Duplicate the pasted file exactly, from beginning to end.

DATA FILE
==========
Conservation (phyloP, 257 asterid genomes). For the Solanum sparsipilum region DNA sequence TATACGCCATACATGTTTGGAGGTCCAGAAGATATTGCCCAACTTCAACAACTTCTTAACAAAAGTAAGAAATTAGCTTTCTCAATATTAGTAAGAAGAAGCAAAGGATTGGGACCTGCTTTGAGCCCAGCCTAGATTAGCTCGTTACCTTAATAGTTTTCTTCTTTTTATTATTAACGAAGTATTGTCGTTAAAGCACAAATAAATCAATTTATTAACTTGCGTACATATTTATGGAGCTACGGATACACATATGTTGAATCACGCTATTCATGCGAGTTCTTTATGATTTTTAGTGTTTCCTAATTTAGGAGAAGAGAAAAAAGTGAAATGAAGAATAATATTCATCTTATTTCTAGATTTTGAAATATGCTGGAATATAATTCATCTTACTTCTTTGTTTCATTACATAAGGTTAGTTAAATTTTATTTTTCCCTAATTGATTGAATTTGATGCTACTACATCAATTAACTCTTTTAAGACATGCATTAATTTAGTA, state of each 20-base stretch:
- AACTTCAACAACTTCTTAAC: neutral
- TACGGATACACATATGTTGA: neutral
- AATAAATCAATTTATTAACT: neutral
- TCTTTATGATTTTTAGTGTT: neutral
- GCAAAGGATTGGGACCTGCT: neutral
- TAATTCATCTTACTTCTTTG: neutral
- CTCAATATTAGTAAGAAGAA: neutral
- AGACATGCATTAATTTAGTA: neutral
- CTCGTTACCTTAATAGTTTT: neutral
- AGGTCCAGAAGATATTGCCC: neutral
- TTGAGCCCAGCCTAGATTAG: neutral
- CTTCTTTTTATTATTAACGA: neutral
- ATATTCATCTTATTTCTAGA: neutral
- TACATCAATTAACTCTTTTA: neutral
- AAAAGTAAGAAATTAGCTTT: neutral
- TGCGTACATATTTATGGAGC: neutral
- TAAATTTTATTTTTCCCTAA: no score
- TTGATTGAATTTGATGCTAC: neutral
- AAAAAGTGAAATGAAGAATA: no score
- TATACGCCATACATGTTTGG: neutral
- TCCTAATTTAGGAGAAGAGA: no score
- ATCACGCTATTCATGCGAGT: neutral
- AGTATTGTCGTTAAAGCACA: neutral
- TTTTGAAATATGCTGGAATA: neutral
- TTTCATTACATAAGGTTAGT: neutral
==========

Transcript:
Conservation (phyloP, 257 asterid genomes). For the Solanum sparsipilum region DNA sequence TATACGCCATACATGTTTGGAGGTCCAGAAGATATTGCCCAACTTCAACAACTTCTTAACAAAAGTAAGAAATTAGCTTTCTCAATATTAGTAAGAAGAAGCAAAGGATTGGGACCTGCTTTGAGCCCAGCCTAGATTAGCTCGTTACCTTAATAGTTTTCTTCTTTTTATTATTAACGAAGTATTGTCGTTAAAGCACAAATAAATCAATTTATTAACTTGCGTACATATTTATGGAGCTACGGATACACATATGTTGAATCACGCTATTCATGCGAGTTCTTTATGATTTTTAGTGTTTCCTAATTTAGGAGAAGAGAAAAAAGTGAAATGAAGAATAATATTCATCTTATTTCTAGATTTTGAAATATGCTGGAATATAATTCATCTTACTTCTTTGTTTCATTACATAAGGTTAGTTAAATTTTATTTTTCCCTAATTGATTGAATTTGATGCTACTACATCAATTAACTCTTTTAAGACATGCATTAATTTAGTA, state of each 20-base stretch:
- AACTTCAACAACTTCTTAAC: neutral
- TACGGATACACATATGTTGA: neutral
- AATAAATCAATTTATTAACT: neutral
- TCTTTATGATTTTTAGTGTT: neutral
- GCAAAGGATTGGGACCTGCT: neutral
- TAATTCATCTTACTTCTTTG: neutral
- CTCAATATTAGTAAGAAGAA: neutral
- AGACATGCATTAATTTAGTA: neutral
- CTCGTTACCTTAATAGTTTT: neutral
- AGGTCCAGAAGATATTGCCC: neutral
- TTGAGCCCAGCCTAGATTAG: neutral
- CTTCTTTTTATTATTAACGA: neutral
- ATATTCATCTTATTTCTAGA: neutral
- TACATCAATTAACTCTTTTA: neutral
- AAAAGTAAGAAATTAGCTTT: neutral
- TGCGTACATATTTATGGAGC: neutral
- TAAATTTTATTTTTCCCTAA: no score
- TTGATTGAATTTGATGCTAC: neutral
- AAAAAGTGAAATGAAGAATA: no score
- TATACGCCATACATGTTTGG: neutral
- TCCTAATTTAGGAGAAGAGA: no score
- ATCACGCTATTCATGCGAGT: neutral
- AGTATTGTCGTTAAAGCACA: neutral
- TTTTGAAATATGCTGGAATA: neutral
- TTTCATTACATAAGGTTAGT: neutral